Bioelectrical engineering can help predict cell behavior

Humans use cells to regulate their body temperature, to breathe, to grow, and to perform several other day-to-day processes. But the cells involved in these processes are so complicated that researchers were clueless about the development of cells in different settings.

Bioelectrical engineering can help predict cell behavior
This is professor Orkun Soyer, School of Life Sciences, University of Warwick. Image Credit: University of Warwick.

According to scientists from the University of Warwick, upcoming studies should look into the bioelectrical composition of the cells to find the answers.

It is well known that cellular processes occur daily for survival, from aerobic respiration and anaerobic respiration to homeostasis and photosynthesis. But cellular complexity has captivated and challenged human interpretation for many years.

The cellular “machinery,” which accounts for critical functions, has remained the focus of biological studies. In spite of earlier studies investigating the genetic and molecular basis of these processes and providing unparalleled insights, humans are still far from understanding and predicting the behavior of cells when challenged to varying conditions.

Specifically, the heterogeneity basis in single-cell behavior and the beginning of many different mechanical, transcriptional, or metabolic responses to environmental stimuli are yet to be fully explained.

Now, scientists from the University of Warwick’s School of Life Sciences have published an article titled “Bioelectrical understanding and engineering of cell biology” in the Journal of the Royal Society Interface on May 20th, 2020.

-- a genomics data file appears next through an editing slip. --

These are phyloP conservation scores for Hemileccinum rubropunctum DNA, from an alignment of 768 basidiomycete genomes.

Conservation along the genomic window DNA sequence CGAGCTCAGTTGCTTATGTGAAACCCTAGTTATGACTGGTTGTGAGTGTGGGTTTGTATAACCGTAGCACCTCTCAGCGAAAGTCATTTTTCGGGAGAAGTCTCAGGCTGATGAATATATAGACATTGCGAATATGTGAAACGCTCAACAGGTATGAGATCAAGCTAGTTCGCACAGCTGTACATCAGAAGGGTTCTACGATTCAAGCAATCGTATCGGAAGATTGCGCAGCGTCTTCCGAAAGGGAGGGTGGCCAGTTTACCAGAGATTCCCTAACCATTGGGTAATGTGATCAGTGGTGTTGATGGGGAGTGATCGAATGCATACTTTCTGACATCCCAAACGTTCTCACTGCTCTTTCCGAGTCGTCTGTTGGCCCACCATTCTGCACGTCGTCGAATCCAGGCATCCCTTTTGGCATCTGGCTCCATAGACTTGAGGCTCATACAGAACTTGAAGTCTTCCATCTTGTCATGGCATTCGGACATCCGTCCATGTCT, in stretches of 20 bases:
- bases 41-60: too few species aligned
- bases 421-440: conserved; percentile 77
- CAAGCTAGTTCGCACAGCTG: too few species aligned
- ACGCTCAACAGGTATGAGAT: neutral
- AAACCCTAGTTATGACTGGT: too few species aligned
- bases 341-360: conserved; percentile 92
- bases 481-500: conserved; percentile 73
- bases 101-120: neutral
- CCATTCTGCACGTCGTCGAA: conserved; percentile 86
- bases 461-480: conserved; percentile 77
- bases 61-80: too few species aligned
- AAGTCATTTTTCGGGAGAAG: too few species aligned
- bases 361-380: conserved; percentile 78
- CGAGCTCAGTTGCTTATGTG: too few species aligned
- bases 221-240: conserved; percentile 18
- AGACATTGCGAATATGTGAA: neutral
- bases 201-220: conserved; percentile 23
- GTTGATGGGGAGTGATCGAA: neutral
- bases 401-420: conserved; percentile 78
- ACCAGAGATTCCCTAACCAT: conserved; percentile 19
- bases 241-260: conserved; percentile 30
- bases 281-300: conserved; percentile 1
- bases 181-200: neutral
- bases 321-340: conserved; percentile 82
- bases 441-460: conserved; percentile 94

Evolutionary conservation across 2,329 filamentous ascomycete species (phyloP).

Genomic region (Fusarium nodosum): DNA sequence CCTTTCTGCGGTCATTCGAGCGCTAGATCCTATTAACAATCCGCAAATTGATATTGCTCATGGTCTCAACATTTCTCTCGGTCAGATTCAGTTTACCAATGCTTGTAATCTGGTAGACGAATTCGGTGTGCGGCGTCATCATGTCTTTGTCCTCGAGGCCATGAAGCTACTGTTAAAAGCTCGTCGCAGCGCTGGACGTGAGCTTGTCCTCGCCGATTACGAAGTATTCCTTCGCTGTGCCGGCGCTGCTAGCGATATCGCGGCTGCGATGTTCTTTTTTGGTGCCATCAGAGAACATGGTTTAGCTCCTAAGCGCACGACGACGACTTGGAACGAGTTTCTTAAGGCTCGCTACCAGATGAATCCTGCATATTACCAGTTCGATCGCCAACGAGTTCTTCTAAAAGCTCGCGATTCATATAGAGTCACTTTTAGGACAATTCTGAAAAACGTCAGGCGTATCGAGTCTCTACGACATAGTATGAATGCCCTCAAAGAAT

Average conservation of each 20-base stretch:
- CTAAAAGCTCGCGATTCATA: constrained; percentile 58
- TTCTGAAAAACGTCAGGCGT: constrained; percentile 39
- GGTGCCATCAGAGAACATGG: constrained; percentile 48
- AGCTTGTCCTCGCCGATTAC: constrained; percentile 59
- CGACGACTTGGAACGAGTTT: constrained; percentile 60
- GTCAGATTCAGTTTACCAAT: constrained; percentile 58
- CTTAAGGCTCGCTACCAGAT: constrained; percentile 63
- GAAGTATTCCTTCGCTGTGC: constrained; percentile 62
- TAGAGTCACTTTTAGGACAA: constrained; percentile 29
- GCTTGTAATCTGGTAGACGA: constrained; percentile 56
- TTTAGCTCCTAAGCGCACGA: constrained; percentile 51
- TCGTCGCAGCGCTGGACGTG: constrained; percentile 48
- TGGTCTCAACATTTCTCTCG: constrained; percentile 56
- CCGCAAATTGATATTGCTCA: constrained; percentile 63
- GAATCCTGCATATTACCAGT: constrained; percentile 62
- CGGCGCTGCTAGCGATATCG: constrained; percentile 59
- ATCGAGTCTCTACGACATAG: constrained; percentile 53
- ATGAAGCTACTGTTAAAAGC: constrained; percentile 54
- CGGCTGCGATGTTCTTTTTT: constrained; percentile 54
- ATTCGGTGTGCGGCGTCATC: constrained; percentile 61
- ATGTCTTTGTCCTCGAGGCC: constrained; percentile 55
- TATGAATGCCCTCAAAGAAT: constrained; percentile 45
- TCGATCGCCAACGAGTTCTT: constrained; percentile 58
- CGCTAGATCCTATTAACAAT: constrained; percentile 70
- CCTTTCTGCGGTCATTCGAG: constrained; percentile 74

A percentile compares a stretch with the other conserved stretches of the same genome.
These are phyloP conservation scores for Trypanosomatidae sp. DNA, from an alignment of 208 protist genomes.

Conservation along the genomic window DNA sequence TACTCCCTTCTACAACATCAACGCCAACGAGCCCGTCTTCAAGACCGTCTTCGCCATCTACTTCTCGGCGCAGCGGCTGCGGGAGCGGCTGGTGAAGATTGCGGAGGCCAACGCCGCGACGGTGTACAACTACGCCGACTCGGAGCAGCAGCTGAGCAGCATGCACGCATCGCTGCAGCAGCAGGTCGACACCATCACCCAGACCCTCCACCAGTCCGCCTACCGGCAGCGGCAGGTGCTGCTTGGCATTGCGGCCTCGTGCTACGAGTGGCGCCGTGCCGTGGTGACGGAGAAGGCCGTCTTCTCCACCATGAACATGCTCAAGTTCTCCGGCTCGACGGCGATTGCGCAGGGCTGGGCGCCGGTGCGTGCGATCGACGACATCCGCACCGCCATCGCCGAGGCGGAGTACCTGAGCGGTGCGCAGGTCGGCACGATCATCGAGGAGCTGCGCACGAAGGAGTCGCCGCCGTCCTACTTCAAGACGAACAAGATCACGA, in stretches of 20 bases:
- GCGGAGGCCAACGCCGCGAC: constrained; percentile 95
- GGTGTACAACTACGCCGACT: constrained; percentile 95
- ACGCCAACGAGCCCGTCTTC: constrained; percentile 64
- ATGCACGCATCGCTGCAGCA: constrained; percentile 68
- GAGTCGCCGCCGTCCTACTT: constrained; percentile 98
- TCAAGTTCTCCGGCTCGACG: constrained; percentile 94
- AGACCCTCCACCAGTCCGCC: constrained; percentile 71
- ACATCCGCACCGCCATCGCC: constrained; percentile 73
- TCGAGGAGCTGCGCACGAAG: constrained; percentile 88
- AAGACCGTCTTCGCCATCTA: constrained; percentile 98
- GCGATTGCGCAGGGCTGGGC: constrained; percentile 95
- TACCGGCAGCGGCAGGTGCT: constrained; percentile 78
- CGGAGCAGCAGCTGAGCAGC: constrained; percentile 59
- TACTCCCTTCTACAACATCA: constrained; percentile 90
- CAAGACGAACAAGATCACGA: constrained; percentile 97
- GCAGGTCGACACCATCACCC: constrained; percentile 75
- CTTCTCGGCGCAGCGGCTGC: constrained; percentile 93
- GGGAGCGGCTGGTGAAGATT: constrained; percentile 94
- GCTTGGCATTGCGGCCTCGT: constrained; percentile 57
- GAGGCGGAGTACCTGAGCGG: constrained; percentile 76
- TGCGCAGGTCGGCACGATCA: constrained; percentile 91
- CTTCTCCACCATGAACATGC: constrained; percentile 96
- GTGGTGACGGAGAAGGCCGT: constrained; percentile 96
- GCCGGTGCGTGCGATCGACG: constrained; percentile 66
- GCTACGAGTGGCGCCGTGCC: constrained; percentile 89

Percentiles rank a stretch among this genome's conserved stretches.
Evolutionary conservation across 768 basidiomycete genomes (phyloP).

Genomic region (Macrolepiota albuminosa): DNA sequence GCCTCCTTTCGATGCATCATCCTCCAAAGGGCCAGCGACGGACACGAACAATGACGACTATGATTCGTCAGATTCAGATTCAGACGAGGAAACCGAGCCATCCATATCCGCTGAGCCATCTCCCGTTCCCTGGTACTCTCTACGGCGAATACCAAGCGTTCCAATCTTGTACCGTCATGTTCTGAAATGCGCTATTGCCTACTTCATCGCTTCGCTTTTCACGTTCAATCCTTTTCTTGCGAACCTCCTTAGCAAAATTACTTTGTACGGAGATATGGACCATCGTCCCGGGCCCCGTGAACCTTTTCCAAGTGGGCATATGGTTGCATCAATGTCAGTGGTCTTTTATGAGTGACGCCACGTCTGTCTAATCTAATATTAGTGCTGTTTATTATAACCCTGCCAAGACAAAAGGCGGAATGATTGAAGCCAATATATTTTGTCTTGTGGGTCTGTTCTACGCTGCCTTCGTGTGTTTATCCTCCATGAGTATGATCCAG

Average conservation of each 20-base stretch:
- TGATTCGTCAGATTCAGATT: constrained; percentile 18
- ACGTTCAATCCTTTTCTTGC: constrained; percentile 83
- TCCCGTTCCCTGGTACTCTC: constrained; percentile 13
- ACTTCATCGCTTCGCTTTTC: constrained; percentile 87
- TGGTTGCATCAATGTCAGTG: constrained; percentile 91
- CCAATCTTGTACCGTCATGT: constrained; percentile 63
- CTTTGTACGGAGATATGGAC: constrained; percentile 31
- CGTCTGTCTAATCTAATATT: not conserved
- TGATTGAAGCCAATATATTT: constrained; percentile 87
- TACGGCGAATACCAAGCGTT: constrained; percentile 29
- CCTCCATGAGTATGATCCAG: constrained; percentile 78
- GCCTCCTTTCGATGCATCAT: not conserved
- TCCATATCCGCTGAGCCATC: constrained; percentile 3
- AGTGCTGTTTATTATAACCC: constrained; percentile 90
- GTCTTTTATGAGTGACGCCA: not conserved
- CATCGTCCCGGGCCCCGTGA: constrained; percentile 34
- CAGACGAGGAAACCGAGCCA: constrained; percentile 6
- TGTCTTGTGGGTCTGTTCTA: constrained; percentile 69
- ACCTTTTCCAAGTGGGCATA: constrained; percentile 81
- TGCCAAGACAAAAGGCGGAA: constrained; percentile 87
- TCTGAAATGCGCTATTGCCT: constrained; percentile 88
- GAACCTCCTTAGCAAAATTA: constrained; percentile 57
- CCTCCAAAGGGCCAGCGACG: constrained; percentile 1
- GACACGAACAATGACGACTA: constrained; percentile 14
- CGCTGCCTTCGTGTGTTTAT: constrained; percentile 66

In this study, the researchers have gone beyond the current situation of interpreting cell behaviors, and according to them, a combination of physiology, physics, and genetics can be grounded on a bioelectrical view of cells.

The researchers debated that a bioelectrical conceptualization can offer a predictive biological insight, which may lead to new ways to regulate the behavior of cells through electrochemical and electrical methods, thereby setting the stage for the evolution of bioelectrical engineering.

When looking at the underlying chemistry of this ‘machinery’ it is easy to recognise the importance of electricity in biological phenomena. Here we advocate that the understanding of cells as electrical entities will pave the way to fully understand, predict and modulate cellular function.”

Dr Orkun Soyer, School of Life Sciences, University of Warwick

When cellular functions are understood it could have a huge impact on healthcare, as conditions related to, for example, homeostasis such as heart failure or diabetes, could have new treatments researched if we can manipulate the bioelectricity in the cells,” Dr Soyer concluded.

Source:
Journal reference:

Schofield, Z., et al. (2020) Bioelectrical understanding and engineering of cell biology. Journal of the Royal Society Interface. doi.org/10.1098/rsif.2020.0013.

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